- Shigella - A bacterial infection that can lead to many unpleasant symptoms, from fever and bloody diarrhoea to inflammation of the intestines
- Shigellosis - An infection caused by Shigella bacteria. Symptoms can include diarrhoea, fever and stomach cramps. In many cases, Shigellosis can resolve in less than seven days
Some of these illnesses can be caught by consuming contaminated food or water, or by touching contaminated surfaces.
While many people believe meat is the only type of food to pose a risk, this isn’t actually the case. Fruit and vegetables that have been stored incorrectly or grown in inadequate conditions, such as when human faecal matter is used instead of the correct type of compost, can also cause infection.
What to Do If You're Ill on a Cruise Ship
While it’s not uncommon to experience some mild seasickness on a cruise, if you experience any of the above symptoms, you may be suffering from food poisoning or have contracted a gastric illness pathogen.
- If you think this is the case, the first thing you should do is report your illness to a member of the crew and ask to see the ship's doctor. The doctor may diagnose you there and then and give you the correct treatment by prescribing effective medication.
- But if it’s a gastric illness, this is usually diagnosed through a stool sample test. If you don't get a diagnosis from the cruise ship doctor, it's important to get a stool sample to your GP as soon as you get back to the UK. Once tested this should give an indication of the pathogen you contracted.
- As well as making sure you get the right treatment, a diagnosis is evidence that can be beneficial when you make a holiday sickness claim.
- After you've taken the ship’s doctor's advice and treatment, try to rest and, if appropriate, drink plenty of fluids. Regaining as much of your strength as possible puts you in a far better position to enjoy what's left of your holiday.
- Gather some evidence including photographs or testimonies and contact details of other passengers who could act as witnesses for you or had similar experiences themselves during the cruise.
Can I Make a Claim?
Cruise liners are bound by the Athens Convention which states that any sea ferrying vessel is liable for the safety of their passengers. Under the convention, the operator is liable for any damage or loss incurred by a passenger, or to their luggage during any time of the voyage.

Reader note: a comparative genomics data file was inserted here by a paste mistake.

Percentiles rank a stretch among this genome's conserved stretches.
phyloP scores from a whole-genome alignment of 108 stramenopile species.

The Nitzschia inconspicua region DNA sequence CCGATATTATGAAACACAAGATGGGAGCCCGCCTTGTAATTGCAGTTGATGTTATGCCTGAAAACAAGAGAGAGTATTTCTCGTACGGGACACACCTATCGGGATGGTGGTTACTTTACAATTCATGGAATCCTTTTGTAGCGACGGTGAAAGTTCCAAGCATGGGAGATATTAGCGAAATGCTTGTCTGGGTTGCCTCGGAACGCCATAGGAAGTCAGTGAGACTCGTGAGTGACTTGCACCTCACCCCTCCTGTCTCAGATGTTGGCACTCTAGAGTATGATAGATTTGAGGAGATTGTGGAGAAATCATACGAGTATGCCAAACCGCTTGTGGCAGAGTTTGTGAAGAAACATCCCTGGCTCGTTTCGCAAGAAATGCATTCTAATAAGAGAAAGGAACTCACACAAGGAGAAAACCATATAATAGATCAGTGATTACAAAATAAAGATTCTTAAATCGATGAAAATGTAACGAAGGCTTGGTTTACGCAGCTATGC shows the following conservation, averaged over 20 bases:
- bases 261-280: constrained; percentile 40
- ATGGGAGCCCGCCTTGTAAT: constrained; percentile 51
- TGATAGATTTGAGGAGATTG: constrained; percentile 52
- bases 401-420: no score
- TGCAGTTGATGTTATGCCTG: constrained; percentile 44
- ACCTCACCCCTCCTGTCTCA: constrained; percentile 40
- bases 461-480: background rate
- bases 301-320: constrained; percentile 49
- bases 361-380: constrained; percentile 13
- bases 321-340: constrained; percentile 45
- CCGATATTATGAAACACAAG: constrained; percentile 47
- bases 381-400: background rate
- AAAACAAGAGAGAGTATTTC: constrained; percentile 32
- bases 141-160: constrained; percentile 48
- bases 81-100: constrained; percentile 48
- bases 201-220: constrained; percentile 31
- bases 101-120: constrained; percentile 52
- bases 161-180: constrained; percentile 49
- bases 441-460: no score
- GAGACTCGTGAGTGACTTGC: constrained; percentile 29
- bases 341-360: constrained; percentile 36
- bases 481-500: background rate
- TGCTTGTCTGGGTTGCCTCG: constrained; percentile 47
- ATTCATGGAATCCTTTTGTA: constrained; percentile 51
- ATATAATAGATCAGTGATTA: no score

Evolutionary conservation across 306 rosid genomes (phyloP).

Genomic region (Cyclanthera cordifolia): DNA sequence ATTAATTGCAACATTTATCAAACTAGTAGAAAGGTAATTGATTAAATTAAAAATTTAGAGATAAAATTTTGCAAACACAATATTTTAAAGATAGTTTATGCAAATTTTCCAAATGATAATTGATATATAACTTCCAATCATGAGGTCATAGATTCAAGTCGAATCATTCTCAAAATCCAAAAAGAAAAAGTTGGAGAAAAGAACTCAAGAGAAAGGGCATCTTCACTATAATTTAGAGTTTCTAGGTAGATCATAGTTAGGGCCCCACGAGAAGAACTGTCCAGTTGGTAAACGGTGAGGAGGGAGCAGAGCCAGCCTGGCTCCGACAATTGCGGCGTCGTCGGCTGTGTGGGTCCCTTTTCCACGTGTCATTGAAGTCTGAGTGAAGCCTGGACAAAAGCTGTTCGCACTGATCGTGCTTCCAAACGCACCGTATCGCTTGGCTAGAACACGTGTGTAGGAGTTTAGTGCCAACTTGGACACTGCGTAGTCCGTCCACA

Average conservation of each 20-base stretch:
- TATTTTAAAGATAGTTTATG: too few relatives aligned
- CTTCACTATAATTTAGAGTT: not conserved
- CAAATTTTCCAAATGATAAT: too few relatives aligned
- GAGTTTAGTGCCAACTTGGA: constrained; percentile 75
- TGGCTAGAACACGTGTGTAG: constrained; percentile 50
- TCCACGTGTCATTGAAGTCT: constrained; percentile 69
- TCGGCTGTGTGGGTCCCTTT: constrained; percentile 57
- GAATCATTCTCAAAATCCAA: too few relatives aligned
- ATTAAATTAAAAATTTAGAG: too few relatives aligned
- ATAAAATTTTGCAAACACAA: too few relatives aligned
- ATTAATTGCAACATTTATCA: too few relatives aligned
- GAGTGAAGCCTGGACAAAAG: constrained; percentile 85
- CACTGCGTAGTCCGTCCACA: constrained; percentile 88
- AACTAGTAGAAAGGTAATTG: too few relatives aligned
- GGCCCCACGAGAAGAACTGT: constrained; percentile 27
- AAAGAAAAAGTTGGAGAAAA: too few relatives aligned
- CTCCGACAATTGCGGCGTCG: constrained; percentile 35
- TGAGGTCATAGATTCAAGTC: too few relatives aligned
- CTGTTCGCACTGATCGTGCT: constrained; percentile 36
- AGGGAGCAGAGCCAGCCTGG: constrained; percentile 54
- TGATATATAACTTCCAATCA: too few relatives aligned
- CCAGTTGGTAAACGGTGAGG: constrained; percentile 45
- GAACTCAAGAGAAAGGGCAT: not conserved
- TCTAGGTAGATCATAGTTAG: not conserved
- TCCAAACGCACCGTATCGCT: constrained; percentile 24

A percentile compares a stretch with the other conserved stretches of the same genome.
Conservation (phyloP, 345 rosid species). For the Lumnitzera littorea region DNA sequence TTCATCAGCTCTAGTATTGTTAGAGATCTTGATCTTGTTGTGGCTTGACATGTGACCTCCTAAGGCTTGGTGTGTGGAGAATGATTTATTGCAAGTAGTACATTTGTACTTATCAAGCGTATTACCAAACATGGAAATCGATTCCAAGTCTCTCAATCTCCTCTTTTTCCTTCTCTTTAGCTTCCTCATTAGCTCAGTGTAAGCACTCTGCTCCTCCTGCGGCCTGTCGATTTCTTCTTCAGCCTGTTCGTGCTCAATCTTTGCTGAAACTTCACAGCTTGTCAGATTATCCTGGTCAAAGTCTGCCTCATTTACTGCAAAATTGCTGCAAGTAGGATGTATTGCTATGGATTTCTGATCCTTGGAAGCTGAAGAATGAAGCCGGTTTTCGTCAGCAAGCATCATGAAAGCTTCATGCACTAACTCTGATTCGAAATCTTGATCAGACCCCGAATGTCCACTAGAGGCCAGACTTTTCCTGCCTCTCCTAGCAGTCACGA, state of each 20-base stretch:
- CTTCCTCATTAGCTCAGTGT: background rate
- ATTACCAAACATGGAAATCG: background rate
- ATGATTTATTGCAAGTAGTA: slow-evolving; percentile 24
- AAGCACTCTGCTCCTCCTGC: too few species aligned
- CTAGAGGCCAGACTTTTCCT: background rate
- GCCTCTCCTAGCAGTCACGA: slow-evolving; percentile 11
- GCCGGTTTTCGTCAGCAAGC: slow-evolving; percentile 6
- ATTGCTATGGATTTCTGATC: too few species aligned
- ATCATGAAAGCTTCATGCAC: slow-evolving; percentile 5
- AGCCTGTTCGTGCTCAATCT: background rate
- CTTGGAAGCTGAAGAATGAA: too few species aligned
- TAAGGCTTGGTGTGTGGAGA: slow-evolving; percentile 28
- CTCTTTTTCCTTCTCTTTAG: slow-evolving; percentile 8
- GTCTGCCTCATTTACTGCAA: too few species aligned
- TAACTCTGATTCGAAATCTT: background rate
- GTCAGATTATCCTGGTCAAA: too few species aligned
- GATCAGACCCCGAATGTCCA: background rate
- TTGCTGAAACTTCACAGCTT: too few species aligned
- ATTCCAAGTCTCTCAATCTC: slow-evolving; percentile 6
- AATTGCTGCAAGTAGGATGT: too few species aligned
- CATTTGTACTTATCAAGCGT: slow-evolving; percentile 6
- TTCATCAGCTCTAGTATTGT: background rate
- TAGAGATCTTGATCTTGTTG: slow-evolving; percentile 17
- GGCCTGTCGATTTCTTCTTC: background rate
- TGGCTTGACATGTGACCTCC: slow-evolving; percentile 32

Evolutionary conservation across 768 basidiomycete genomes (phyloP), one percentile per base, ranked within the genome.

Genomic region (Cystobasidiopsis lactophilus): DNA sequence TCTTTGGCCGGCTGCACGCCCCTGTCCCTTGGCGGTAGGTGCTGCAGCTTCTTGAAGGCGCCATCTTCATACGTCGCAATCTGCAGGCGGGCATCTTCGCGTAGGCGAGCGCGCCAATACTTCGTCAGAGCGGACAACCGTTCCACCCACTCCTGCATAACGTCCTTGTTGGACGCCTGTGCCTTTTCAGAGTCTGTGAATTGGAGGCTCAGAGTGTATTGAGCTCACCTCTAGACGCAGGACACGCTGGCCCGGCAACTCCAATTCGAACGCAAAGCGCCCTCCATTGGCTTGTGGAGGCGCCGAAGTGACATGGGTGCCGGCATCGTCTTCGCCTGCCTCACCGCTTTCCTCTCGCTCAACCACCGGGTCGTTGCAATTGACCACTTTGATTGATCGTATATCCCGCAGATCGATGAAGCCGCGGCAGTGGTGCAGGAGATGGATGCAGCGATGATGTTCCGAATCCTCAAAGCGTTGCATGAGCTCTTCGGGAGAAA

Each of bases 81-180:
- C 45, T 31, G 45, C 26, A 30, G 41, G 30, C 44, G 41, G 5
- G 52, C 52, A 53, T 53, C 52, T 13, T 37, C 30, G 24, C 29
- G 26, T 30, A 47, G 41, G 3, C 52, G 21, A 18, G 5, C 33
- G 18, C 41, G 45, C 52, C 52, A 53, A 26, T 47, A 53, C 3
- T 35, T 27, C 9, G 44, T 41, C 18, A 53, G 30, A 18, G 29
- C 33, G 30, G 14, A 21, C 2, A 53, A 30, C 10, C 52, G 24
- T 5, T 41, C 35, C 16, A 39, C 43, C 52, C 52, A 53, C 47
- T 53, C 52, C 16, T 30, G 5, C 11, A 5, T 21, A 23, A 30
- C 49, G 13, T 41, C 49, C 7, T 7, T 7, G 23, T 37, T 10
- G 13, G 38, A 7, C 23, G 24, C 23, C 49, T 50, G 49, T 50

The Athens Convention applies to any vessel making a journey that is considered an "international carriage by sea", meaning that it must meet one of the following criteria:
- Your ship's port of departure and destination must be different
- Your ship's port of departure and destination are the same but there is a port of call in a different country
How Long do I Have to Make a Claim?
If the Athens Convention applies to your case, you have 2 years to make a claim from the date you disembarked the cruise ship at the end of your holiday or when you were moved from the cruise ship to be hospitalised.
If your claim isn’t taken to the Admiralty Division of the High Court within this period, it will be time-barred. That means you can’t make a claim.
Under the Athens Convention, you can claim compensation for an injury or illness from your country of residence, providing you booked the cruise there, regardless of where the cruise ship was at the time you became ill.
So if you booked your cruise ship holiday in the UK, sailed from Spain and became ill whilst at sea near Morocco, you could still make a claim through a British Holiday Claims Solicitor in a UK Court.
Funding Your Claim
Having an accident or getting sick on a cruise can be very upsetting, especially if it spoils part or all of your trip.
Our Holiday Claims Solicitors have dealt with many cruise ship compensation claims. We’ll work flexibly with you to help you get the compensation you’re entitled to.
We often work on a No Win, No Fee basis, so ask us for details when you get in touch.
Examples of people we have helped
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Simpson Millar Solicitors are a national law firm with over 500 staff and offices in Bristol, Cardiff, Lancaster, Leeds, Liverpool, London, Manchester and Southport.